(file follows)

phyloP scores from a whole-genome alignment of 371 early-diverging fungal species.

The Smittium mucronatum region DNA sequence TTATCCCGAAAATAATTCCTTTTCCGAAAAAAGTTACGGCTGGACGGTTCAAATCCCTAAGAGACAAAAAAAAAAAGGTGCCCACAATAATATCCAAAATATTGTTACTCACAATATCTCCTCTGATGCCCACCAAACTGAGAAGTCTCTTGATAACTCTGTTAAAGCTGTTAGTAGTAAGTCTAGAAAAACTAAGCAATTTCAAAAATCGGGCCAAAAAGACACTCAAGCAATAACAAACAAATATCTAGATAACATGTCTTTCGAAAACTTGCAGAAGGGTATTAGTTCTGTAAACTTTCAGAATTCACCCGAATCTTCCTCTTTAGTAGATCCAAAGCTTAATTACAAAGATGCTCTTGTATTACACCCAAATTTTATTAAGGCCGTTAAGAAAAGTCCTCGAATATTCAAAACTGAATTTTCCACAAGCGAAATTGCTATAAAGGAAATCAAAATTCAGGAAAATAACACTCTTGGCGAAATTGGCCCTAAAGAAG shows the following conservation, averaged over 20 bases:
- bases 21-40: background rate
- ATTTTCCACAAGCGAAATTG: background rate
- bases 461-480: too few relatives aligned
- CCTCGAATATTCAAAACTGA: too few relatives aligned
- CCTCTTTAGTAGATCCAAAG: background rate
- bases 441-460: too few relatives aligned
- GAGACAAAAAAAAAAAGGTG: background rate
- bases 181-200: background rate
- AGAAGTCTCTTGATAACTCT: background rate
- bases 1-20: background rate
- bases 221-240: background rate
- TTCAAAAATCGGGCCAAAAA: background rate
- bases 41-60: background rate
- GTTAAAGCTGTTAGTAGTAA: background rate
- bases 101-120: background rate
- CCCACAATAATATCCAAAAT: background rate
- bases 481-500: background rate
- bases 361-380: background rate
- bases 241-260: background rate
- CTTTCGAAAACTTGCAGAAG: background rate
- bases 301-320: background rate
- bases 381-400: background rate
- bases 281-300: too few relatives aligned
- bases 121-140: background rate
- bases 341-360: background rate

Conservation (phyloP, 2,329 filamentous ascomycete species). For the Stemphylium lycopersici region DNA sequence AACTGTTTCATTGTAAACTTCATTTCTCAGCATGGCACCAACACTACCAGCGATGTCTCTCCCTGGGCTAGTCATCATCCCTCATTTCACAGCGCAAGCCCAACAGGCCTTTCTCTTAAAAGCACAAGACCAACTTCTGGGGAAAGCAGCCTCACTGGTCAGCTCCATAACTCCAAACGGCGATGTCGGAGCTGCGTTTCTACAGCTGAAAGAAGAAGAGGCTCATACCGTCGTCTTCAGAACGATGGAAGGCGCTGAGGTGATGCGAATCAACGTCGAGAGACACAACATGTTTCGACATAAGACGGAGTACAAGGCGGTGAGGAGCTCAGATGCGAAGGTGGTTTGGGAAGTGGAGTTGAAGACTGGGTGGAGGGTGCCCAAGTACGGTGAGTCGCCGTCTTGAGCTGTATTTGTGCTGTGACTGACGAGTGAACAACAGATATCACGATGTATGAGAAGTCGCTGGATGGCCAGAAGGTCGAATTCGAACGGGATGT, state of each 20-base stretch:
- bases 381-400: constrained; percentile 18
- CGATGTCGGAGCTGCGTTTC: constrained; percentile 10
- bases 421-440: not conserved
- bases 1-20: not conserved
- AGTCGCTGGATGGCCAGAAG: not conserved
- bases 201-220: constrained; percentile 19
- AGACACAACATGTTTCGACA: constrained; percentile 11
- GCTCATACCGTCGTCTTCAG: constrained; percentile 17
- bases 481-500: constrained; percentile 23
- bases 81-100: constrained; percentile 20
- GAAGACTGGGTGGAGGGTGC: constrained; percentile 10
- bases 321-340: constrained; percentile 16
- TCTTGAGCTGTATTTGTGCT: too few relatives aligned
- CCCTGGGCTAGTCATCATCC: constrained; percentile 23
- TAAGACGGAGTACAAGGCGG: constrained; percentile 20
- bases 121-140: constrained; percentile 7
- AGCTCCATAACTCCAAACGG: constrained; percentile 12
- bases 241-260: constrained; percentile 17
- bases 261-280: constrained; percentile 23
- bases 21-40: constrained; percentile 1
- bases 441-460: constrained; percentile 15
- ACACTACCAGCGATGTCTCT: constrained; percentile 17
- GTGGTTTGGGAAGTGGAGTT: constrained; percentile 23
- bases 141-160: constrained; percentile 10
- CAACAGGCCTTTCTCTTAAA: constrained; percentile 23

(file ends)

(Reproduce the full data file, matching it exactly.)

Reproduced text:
phyloP scores from a whole-genome alignment of 371 early-diverging fungal species.

The Smittium mucronatum region DNA sequence TTATCCCGAAAATAATTCCTTTTCCGAAAAAAGTTACGGCTGGACGGTTCAAATCCCTAAGAGACAAAAAAAAAAAGGTGCCCACAATAATATCCAAAATATTGTTACTCACAATATCTCCTCTGATGCCCACCAAACTGAGAAGTCTCTTGATAACTCTGTTAAAGCTGTTAGTAGTAAGTCTAGAAAAACTAAGCAATTTCAAAAATCGGGCCAAAAAGACACTCAAGCAATAACAAACAAATATCTAGATAACATGTCTTTCGAAAACTTGCAGAAGGGTATTAGTTCTGTAAACTTTCAGAATTCACCCGAATCTTCCTCTTTAGTAGATCCAAAGCTTAATTACAAAGATGCTCTTGTATTACACCCAAATTTTATTAAGGCCGTTAAGAAAAGTCCTCGAATATTCAAAACTGAATTTTCCACAAGCGAAATTGCTATAAAGGAAATCAAAATTCAGGAAAATAACACTCTTGGCGAAATTGGCCCTAAAGAAG shows the following conservation, averaged over 20 bases:
- bases 21-40: background rate
- ATTTTCCACAAGCGAAATTG: background rate
- bases 461-480: too few relatives aligned
- CCTCGAATATTCAAAACTGA: too few relatives aligned
- CCTCTTTAGTAGATCCAAAG: background rate
- bases 441-460: too few relatives aligned
- GAGACAAAAAAAAAAAGGTG: background rate
- bases 181-200: background rate
- AGAAGTCTCTTGATAACTCT: background rate
- bases 1-20: background rate
- bases 221-240: background rate
- TTCAAAAATCGGGCCAAAAA: background rate
- bases 41-60: background rate
- GTTAAAGCTGTTAGTAGTAA: background rate
- bases 101-120: background rate
- CCCACAATAATATCCAAAAT: background rate
- bases 481-500: background rate
- bases 361-380: background rate
- bases 241-260: background rate
- CTTTCGAAAACTTGCAGAAG: background rate
- bases 301-320: background rate
- bases 381-400: background rate
- bases 281-300: too few relatives aligned
- bases 121-140: background rate
- bases 341-360: background rate

Conservation (phyloP, 2,329 filamentous ascomycete species). For the Stemphylium lycopersici region DNA sequence AACTGTTTCATTGTAAACTTCATTTCTCAGCATGGCACCAACACTACCAGCGATGTCTCTCCCTGGGCTAGTCATCATCCCTCATTTCACAGCGCAAGCCCAACAGGCCTTTCTCTTAAAAGCACAAGACCAACTTCTGGGGAAAGCAGCCTCACTGGTCAGCTCCATAACTCCAAACGGCGATGTCGGAGCTGCGTTTCTACAGCTGAAAGAAGAAGAGGCTCATACCGTCGTCTTCAGAACGATGGAAGGCGCTGAGGTGATGCGAATCAACGTCGAGAGACACAACATGTTTCGACATAAGACGGAGTACAAGGCGGTGAGGAGCTCAGATGCGAAGGTGGTTTGGGAAGTGGAGTTGAAGACTGGGTGGAGGGTGCCCAAGTACGGTGAGTCGCCGTCTTGAGCTGTATTTGTGCTGTGACTGACGAGTGAACAACAGATATCACGATGTATGAGAAGTCGCTGGATGGCCAGAAGGTCGAATTCGAACGGGATGT, state of each 20-base stretch:
- bases 381-400: constrained; percentile 18
- CGATGTCGGAGCTGCGTTTC: constrained; percentile 10
- bases 421-440: not conserved
- bases 1-20: not conserved
- AGTCGCTGGATGGCCAGAAG: not conserved
- bases 201-220: constrained; percentile 19
- AGACACAACATGTTTCGACA: constrained; percentile 11
- GCTCATACCGTCGTCTTCAG: constrained; percentile 17
- bases 481-500: constrained; percentile 23
- bases 81-100: constrained; percentile 20
- GAAGACTGGGTGGAGGGTGC: constrained; percentile 10
- bases 321-340: constrained; percentile 16
- TCTTGAGCTGTATTTGTGCT: too few relatives aligned
- CCCTGGGCTAGTCATCATCC: constrained; percentile 23
- TAAGACGGAGTACAAGGCGG: constrained; percentile 20
- bases 121-140: constrained; percentile 7
- AGCTCCATAACTCCAAACGG: constrained; percentile 12
- bases 241-260: constrained; percentile 17
- bases 261-280: constrained; percentile 23
- bases 21-40: constrained; percentile 1
- bases 441-460: constrained; percentile 15
- ACACTACCAGCGATGTCTCT: constrained; percentile 17
- GTGGTTTGGGAAGTGGAGTT: constrained; percentile 23
- bases 141-160: constrained; percentile 10
- CAACAGGCCTTTCTCTTAAA: constrained; percentile 23